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Nature vs. Nurture: The Biology of Sexuality

MED prof speaks tonight on whether sexual orientation has genetic basis

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Richard Pillard says that much about how sexual orientation is determined remains a mystery. “I think some sort of genetic influence seems very likely,” he says, “but beyond that, what really can we say? And the answer is: not a lot.”

Homosexuality was considered a mental illness when Richard Pillard was in medical school. It was the 1950s and the School of Medicine professor of psychiatry was at the University of Rochester. At the time, the American Psychological Association still listed homosexuality as a disorder and psychologists and psychiatrists were trained on ways to treat it.

The first psychological test undertaken to determine whether there was a biological explanation for homosexuality was in 1957. With a grant from the National Institute of Mental Health, Karen Hooker studied the relationship between homosexuality and psychological development and illness. Hooker studied both homosexuals and heterosexuals—matched for age, intelligence, and education level. The subjects were then given three psychological tests: the Rorschach, the Thematic Apperception Test (TAT), and the Make-a-Picture-Story Test (MAPS). Hooker found no major differences in the answers given by the two groups. Because of the similar scores, she concluded that sexuality is not based on environmental factors.

In 1973, based on Hooker’s findings, the American Psychiatric Association removed homosexuality from its Diagnostic and Statistical Manual of Psychological Disorders and in 1975, released a public statement that homosexuality was not a mental disorder.

There have been numerous studies designed to determine whether or not homosexuality has a genetic cause. Among the most notable were a series of studies Pillard and J. Michael Bailey, a professor of psychology at Northwestern University, conducted in the early 1990s that found that homosexuality is largely biologically determined, not environmentally influenced. In their findings, published in the Archives of General Psychiatry, they argued that decades of psychiatric research into social and cultural causes show “small effect size and are causally ambiguous.”

Pillard and Bailey examined identical and fraternal twin brothers—as well as nonrelated brothers who had been adopted—in an effort to see if there was a genetic explanation for homosexuality. They found that if one identical twin was gay, 52 percent of the time the other was also; the figure was 22 percent for fraternal twins, and only 5 percent for nonrelated adopted brothers. Pillard and Bailey’s findings have been debated in the intervening decades.

Pillard is quick to point out that much about how sexual orientation is determined remains a mystery. “It’s really hard to come up with any definite statement about the situation,” he says. “I think some sort of genetic influence seems very likely, but beyond that, what really can we say? And the answer is: not a lot.”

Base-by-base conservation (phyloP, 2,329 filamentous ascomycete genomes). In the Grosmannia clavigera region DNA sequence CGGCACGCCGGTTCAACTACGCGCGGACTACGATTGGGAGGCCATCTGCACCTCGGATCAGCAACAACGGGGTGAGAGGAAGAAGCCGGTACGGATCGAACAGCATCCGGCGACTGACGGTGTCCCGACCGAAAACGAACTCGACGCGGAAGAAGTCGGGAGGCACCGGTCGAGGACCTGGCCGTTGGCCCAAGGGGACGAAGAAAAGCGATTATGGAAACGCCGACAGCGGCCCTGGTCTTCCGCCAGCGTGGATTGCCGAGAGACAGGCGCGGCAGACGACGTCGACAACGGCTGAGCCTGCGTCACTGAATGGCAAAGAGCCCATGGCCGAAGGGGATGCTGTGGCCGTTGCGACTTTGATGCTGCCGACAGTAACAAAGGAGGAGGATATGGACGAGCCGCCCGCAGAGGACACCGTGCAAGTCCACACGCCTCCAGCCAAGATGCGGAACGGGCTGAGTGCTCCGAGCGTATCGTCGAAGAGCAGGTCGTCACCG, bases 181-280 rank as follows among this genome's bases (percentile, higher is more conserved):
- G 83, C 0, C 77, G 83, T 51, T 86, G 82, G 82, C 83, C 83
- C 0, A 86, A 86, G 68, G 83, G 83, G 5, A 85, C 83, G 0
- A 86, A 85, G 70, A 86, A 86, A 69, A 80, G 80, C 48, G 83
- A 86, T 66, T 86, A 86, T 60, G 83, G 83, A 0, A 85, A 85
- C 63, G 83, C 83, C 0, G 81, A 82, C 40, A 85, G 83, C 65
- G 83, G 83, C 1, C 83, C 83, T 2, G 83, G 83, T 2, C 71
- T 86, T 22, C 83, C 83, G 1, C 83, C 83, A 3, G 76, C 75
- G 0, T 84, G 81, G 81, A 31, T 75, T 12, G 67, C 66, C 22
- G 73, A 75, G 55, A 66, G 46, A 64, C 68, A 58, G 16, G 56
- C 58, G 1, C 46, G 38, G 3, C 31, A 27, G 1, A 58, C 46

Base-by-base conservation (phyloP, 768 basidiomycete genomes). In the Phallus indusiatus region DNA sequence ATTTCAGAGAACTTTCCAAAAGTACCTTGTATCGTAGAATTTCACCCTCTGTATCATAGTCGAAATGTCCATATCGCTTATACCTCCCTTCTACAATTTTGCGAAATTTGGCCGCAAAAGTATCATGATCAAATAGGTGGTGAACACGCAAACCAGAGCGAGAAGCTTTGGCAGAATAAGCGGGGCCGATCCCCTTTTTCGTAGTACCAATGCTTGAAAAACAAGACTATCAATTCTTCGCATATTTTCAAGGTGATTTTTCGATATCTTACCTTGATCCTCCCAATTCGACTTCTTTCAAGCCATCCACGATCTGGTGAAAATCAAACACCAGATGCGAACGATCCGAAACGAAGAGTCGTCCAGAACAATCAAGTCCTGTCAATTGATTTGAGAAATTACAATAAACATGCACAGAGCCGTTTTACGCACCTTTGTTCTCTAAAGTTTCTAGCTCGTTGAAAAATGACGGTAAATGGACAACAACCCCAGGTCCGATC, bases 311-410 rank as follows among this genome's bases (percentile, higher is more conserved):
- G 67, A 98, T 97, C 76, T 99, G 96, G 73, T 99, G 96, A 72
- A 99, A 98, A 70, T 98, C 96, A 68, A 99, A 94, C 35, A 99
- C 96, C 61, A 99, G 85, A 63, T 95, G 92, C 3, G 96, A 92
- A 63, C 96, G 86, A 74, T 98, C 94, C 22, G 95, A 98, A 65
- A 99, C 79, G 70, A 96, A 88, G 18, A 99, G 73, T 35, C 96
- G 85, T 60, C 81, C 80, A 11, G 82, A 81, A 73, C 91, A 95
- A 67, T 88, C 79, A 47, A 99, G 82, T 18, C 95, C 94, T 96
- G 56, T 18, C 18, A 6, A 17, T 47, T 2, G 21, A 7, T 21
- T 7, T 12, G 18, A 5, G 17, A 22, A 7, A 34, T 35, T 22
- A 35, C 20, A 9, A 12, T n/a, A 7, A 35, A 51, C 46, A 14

BU Today caught up with Pillard to talk about the lecture he will deliver tonight, titled Born This Way: The Biology of Sexual Orientation. The talk is part of the OUTlook Lecture series, sponsored by the LGBTQ ministry at Marsh Chapel.

BU Today: Has your research found that sexual orientation is biologically determined?
Pillard:
I think so. But nobody knows for sure what causes a person to be either gay or straight. It’s one of the great mysteries of science, at least of biological science.

Can you talk about the twin research you’ve conducted?
What we did was to recruit groups of twins, identical and fraternal twins. And the theory is if a particular trait is genetic, the identical twins would be more alike than the fraternal twins. The results were that they were more alike. The identical twins were far more similar than the fraternal twins.

Is there evidence that life experiences play a role in sexual orientation?
It’s a hard question to answer, because by “experience,” we’re talking about when kids are in the very first years of their life. If you’re going to do research about it, you’re doing research on people 20 or 30 years later, so it’s really hard to look back with certainty on what happened to them in those early years.

But a lot of people have tried, and have said things like, ‘Well, it depends on the fact that your mother was overprotective or that your father was distant or absent.’ You have to reconstruct those theories from events of long ago. And how do you know the mother really was overprotective—you have to depend on what the subject in your study is remembering about his early years. And that could be easily falsified.

Your research suggests that there is often a familial pattern in homosexuality.
Yes. It seems to us that being gay runs in families much more frequently than you would expect by chance alone. And the pattern is hard to specify: that is, in some cases they’re brothers and sisters, in some cases it’s parents and children, or aunts and uncles. So it’s hard to put that into theory given what we know about genes and behavior, which is to say, not a lot.